The Plague & The Plague

Philosophy Now|June/July 2020

The Plague & The Plague
Dylan Daniel finds many contemporary resonances in Albert Camus’ novel.
Dylan Daniel

Many popular reading lists for the COVID-19 pandemic include The Plague, a 1947 novel by Albert Camus. The author was an existentialist philosopher who was also a journalist, a writer, and a member of the French Resistance to the Nazi occupation. Camus was born in Algeria, and his father died soon after his birth. For a fascinating glimpse into Camus’ life, have a look at Albert Camus: A Biography, by Herbert R. Lottman.

Though he disavowed being called an existentialist as a means to avoid association with Jean-Paul Sartre, a one-time friend turned enemy, Camus’ work nevertheless centers upon existentialist themes, such as each person’s need to take responsibility for their own choices and actions and in doing so to create meaning for their lives. For the existentialists there is no yardstick by which to measure meaning; rather human beings ascribe meaning to life themselves. Camus’ unique twist on this involves couching it within ‘the absurd’. For Camus, we must take responsibility for creating meaning for ourselves just because of the fundamental absurdity of life – the mismatch between what we would want from life and what it actually gives us. And perhaps the most absurd part of the entire affair is that we never find out if we did it right or not. In The Plague living virtuously is presented as one way of creating meaning. But for Camus, even virtue is not meaningful beyond what it means to the one who has it.

In The Plague, the need for the individual to confront the absurd stands out in stark relief, masterfully woven into a fictional narrative of a cholera outbreak which many interpret as an allegory for the Occupation of France during World War II. The first sense of ‘plague’ in the text is literal – a disastrous epidemic which ravages of the town of Oran in Algeria, so that it must be strictly quarantined. However, the second sense in which the term is employed in the novel is more striking, and more enduring. It stands for a decadence of culture which has led Oran into a currency-fixated complacency, especially with respect to the fragility of the relationship between humanity and nature. This complacency results in a lack of vigilance and a resulting inability to mount adequate defenses against the outbreak, which ultimately, tragically, claims the lives of far too many of the town’s citizens. It’s possible to read the book in such a way as to ascribe the outbreak of plague in the first sense to the prevalence of the plague in the second sense.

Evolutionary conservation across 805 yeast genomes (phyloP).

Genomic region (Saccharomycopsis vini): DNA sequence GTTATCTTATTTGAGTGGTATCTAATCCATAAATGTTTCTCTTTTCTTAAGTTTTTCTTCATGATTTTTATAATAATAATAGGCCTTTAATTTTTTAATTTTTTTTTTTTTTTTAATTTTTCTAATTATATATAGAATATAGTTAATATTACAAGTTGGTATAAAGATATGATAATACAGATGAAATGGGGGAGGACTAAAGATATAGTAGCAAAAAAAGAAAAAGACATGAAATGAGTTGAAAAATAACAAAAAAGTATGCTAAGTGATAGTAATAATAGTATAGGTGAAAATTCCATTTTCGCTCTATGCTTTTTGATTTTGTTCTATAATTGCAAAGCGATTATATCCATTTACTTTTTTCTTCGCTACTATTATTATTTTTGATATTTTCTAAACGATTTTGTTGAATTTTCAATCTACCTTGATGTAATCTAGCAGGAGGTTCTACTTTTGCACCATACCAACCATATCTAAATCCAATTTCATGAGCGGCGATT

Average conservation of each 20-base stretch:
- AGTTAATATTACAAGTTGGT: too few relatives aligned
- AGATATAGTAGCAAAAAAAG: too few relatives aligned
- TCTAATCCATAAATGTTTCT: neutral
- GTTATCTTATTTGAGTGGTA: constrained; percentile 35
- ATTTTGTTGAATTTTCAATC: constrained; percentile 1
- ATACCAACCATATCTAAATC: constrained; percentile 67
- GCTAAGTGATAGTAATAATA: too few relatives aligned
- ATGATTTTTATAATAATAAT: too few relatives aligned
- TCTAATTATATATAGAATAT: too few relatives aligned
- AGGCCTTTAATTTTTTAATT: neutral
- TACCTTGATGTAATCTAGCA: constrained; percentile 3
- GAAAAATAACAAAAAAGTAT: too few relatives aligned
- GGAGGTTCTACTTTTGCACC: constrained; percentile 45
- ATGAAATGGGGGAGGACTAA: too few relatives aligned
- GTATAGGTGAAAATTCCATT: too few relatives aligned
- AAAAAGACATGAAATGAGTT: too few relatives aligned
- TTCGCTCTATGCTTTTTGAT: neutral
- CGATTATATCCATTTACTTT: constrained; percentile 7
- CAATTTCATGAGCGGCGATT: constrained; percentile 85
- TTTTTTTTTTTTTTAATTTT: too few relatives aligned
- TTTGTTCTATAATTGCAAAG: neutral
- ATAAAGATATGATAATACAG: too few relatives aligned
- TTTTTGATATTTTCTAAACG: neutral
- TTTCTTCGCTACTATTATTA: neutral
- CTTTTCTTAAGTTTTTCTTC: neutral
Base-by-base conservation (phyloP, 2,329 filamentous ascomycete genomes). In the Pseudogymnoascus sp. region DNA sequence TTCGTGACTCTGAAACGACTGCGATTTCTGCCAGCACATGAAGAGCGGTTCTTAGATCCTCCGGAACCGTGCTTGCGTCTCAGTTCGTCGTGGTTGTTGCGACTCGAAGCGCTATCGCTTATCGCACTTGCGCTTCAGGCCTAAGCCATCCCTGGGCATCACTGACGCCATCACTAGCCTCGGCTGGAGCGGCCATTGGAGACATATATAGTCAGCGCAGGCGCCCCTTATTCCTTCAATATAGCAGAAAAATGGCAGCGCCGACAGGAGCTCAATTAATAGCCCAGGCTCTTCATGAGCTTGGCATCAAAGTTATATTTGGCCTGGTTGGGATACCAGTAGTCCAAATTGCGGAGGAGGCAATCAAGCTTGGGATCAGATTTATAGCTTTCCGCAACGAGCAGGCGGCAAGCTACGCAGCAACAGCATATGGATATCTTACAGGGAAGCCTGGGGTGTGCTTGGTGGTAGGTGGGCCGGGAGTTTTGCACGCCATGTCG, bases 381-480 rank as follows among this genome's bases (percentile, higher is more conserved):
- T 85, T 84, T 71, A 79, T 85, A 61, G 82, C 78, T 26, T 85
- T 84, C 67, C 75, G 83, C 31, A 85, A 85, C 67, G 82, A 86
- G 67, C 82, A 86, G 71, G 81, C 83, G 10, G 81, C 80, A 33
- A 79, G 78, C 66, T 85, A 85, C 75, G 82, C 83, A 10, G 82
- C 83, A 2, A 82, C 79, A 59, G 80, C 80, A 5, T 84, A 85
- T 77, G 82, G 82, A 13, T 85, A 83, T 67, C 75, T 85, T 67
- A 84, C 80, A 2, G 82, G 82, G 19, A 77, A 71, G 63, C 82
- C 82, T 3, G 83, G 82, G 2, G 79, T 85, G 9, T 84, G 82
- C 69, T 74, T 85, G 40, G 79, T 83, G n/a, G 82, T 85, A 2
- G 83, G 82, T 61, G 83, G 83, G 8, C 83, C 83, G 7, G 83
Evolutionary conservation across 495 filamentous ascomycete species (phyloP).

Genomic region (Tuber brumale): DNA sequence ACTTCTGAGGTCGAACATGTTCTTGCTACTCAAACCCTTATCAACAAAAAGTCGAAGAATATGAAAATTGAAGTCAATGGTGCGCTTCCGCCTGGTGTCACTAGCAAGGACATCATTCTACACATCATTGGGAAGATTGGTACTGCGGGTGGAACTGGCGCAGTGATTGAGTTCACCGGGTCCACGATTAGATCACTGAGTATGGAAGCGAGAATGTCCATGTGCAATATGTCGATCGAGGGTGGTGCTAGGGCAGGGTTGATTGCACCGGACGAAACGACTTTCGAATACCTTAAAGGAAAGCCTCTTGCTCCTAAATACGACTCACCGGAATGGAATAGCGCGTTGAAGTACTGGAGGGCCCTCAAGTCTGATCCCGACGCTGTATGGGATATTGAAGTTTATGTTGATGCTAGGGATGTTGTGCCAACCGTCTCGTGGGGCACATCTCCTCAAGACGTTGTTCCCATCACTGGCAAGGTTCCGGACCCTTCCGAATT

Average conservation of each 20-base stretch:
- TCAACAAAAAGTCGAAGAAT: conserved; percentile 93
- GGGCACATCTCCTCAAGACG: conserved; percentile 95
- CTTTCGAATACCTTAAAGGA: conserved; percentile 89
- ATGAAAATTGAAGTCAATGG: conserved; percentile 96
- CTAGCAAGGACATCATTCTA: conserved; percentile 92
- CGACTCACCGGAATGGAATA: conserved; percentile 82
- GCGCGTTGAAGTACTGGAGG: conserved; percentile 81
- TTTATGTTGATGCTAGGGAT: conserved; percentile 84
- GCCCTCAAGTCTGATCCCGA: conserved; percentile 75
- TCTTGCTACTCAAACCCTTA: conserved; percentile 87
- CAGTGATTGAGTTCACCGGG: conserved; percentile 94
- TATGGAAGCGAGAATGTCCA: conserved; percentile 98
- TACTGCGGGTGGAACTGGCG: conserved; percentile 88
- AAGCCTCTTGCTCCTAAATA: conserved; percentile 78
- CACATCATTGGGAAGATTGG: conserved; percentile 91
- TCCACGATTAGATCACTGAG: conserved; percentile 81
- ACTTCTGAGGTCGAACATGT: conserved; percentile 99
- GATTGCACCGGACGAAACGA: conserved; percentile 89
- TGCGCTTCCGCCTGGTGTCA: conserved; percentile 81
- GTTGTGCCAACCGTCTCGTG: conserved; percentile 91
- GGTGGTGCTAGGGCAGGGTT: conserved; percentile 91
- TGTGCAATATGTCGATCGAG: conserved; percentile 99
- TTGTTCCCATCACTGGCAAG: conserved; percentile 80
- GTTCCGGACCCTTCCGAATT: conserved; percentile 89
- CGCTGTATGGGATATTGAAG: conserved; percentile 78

2020 will forever be known as the year of COVID-19. Politically, I think it will also be remembered as the year in which authoritarian regimes around the world made public their inadequacy. And for too many of us, it will also be remembered as the year in which our own elected officials were too slow to act to prevent the loss of a loved one. Our societies too had become somewhat complacent; the effects of that complacency have been painful. However, as Camus might remind us, all is not lost. We have united in the face of the tragedy, and many people have become better than they were before, setting aside narrow selfish concerns to donate personnel protective equipment to hospitals, care for each other, and stay home to avoid transmitting the disease. This is only one way in which Camus’ novel has resonance for us now.

The Hero

The volunteer Jean Tarrou is perhaps the most striking, the most beautiful, the most admirable character in The Plague. Despite being a stranger visiting town and despite his lack of professional medical training, he sees what needs to be done, and he does it. Tarrou is unable to turn the tide of the plague, and he is unable to save the lives of many people affected by it; but still he stands, stalwart, unyielding, convinced of the rightness of his actions, willing to risk death to save others. In fact, the risks add up as he works, and he does eventually die from the plague, becoming the epidemic’s last victim.

Tarrou’s long soliloquy toward the end of the book is perhaps the most brilliant moment in this extraordinary work. The purpose of this speech is to describe what a close reader might call the ‘real’ plague which is the subtext of the book – the instinct to kill another human being, or at least the tendency to bring about their death by action or inaction. Some people don’t know they have it, this monster lurking within. Others have learned to live with it. For Camus, it would seem, the only path to goodness is to become a third type of person – the type of person Tarrou is: someone who becomes self-aware and works to change himself by helping others. Tarrou knows he is stricken, and seeks to alter himself.

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June/July 2020